When I moved into my current office, it was done in a hurry. Five years in my previous office meant I had a lot of stuff. And I confess, there were some materials I dumped into boxes and threw into new cupboards in a hurry – and in a mess – before leaving on a vacation. While the shelves and surfaces in my office were quickly made presentable, there were some messy piles hiding behind those cupboard doors. Months later, those cupboards mocked me every time I opened them. “No time,” I would respond to their reproach, and slam the door shut. Until last week. I happened to open the messy cupboard and felt the urge of an irresistible impulse to Sort. It. Out. It was time. The switch had flipped. Although I had a myriad of emails to answer and projects to pursue, I spent about an hour cleaning out that cupboard until it was all cleaned out. It just had to be done.
Perhaps spring cleaning is like that. We accumulate the flotsam and jetsam of daily life, dust on the baseboards and maybe a Christmas decoration or two that didn’t make it into the bins. We turn a blind eye to it all as we forge onward in day to day life. And then suddenly, the switch flips and the demand to deal with it all surfaces. Let the marathon of deep cleaning and clutter clearing begin. Gretchen Rubin (blogger, podcaster and author of The Happiness Project and other bestselling books) supports the idea of catalyst” dates for efforts like “spring cleaning” and notes that “date prompts” are an effective strategy for managing new endeavors and projects.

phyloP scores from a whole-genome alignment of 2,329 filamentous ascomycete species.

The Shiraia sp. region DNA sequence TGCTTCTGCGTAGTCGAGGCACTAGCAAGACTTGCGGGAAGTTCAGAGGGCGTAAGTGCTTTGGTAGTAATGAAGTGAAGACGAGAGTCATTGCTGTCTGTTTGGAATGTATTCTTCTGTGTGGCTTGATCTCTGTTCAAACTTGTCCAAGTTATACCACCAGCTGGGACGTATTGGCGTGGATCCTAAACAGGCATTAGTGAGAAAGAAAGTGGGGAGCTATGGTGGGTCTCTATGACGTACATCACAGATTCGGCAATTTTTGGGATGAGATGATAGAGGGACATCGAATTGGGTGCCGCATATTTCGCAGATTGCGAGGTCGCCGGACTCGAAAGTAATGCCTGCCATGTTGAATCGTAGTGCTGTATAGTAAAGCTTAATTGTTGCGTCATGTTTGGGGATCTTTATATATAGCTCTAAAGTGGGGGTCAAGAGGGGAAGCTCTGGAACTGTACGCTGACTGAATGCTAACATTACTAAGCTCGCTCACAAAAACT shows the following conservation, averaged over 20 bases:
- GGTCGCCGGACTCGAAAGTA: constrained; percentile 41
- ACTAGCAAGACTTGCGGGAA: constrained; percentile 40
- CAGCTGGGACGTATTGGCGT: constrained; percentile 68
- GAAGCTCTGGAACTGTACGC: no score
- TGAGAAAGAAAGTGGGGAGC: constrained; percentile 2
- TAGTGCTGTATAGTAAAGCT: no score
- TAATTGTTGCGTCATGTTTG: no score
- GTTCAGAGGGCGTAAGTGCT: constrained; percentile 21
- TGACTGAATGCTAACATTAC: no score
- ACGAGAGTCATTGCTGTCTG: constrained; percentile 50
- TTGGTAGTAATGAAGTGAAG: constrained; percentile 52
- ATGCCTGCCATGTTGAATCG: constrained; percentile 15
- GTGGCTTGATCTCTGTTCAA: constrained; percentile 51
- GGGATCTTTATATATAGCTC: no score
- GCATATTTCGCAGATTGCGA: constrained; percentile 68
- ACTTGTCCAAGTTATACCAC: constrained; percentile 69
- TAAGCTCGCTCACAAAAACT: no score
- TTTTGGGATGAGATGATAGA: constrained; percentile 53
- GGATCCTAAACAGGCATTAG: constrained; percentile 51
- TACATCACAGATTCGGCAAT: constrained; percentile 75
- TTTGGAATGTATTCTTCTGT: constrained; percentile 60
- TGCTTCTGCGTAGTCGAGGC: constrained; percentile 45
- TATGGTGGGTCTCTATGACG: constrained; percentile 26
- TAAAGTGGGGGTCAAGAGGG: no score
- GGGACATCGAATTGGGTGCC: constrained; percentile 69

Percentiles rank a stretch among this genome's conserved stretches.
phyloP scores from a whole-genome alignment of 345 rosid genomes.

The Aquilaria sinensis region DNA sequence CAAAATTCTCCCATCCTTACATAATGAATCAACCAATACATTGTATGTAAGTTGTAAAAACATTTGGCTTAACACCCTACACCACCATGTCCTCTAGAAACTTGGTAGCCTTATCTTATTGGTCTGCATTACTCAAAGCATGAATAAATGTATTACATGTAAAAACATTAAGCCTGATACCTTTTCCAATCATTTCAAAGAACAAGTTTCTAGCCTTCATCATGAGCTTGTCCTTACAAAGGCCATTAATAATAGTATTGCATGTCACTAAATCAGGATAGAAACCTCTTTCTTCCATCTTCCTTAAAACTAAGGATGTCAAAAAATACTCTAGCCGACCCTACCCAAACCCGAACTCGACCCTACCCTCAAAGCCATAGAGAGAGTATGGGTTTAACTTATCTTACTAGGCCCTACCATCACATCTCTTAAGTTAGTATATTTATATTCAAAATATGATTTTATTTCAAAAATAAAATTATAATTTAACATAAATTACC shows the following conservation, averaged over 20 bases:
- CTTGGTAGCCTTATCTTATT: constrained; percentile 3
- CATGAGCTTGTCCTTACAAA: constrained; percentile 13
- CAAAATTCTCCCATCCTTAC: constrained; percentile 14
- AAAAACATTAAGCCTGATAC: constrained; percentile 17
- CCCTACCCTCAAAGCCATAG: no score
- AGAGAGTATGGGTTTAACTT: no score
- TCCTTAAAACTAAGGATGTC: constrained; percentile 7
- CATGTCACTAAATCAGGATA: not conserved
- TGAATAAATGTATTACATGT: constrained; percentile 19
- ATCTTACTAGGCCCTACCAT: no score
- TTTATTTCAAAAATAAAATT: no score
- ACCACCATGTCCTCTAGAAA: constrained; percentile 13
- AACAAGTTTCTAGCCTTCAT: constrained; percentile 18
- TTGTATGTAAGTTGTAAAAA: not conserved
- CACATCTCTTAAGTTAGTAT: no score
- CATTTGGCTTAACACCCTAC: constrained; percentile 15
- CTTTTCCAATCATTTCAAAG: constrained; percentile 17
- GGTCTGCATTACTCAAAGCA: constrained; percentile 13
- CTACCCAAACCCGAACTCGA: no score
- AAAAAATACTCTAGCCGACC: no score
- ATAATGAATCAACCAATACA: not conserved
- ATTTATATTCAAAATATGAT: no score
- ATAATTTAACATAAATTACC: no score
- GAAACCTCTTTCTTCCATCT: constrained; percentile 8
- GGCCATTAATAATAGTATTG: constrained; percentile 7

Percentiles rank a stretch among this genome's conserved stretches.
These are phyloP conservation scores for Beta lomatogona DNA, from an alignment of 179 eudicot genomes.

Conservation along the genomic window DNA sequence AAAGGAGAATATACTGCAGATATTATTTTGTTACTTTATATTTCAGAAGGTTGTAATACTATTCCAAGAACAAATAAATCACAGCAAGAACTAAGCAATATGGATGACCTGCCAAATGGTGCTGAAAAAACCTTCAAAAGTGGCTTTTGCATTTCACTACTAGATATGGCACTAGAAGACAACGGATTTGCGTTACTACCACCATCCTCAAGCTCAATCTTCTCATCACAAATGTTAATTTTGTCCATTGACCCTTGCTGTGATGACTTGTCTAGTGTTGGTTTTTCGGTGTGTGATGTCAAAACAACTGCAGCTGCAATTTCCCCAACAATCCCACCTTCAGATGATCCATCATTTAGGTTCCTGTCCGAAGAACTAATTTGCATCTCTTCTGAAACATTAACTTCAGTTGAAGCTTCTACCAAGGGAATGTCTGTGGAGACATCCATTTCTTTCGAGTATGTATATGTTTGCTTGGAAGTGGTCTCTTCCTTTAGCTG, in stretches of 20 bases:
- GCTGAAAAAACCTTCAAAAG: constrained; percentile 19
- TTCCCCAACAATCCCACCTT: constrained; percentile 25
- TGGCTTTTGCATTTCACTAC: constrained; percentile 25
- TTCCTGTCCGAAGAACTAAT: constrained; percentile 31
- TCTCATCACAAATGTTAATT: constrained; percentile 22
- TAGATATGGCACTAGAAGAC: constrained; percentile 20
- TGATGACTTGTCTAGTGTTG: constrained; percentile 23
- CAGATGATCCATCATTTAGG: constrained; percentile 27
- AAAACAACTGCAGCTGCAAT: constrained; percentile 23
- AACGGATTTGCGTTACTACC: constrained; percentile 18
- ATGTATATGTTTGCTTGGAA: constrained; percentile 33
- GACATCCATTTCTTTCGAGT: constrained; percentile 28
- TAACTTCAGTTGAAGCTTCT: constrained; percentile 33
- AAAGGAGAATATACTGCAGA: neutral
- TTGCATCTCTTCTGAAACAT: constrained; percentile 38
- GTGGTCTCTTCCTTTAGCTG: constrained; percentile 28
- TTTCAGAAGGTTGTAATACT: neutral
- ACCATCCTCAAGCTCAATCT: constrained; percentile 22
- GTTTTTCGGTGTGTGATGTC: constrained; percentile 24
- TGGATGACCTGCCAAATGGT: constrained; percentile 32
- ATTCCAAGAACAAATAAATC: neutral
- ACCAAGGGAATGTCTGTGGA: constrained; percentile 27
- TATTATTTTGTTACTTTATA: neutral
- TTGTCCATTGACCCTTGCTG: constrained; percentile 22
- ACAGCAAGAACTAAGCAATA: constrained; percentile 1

“I’m a big fan of any reminder to stop to consider what changes could make our lives happier, healthier, more productive, and more creative — whether that prompt comes from the New Year, a birthday, Valentine’s Day, a significant anniversary or official “days” like “Earth Day.”…. I do think that external dates can be valuable reminders to reflect….” Gretchen Rubin.
But cleaning guru FLY LADY (flylady.net) says the trick is to establish ongoing routines of small steps on most days and never have to “spring clean” again. She proposes that with an intentional use of 15 minute increments, we can avoid the perfectionist marathon.
In the spiritual life, similar dynamics apply. Sometimes we neglect the messiness hat inhabits us. Rather than deal with our failings and wounds, losses and resentments, we stay busy with many things until one day something compels us to take another look and Sort.It.Out. Advent, Christmas, Lent, Easter, Pentecost, these often “flip a switch” and provoke us to examine our interior life. A big “spring cleaning” may be necessary, a day (or more) of retreat, a consultation with a trusted spiritual advisor, a return to the sacrament of Reconciliation.
And of course, the “seasonal” cleaning is also easier in the spiritual life, when we take smaller, more frequent steps in the day to day. An app like HALLOW or LAUDATE can help us to build 5-15 minute increments of spiritual focus into our day. This sets the stage for more intentional and regular attention to our life with God – and make the periodic “spring cleaning” more fruitful and less arduous.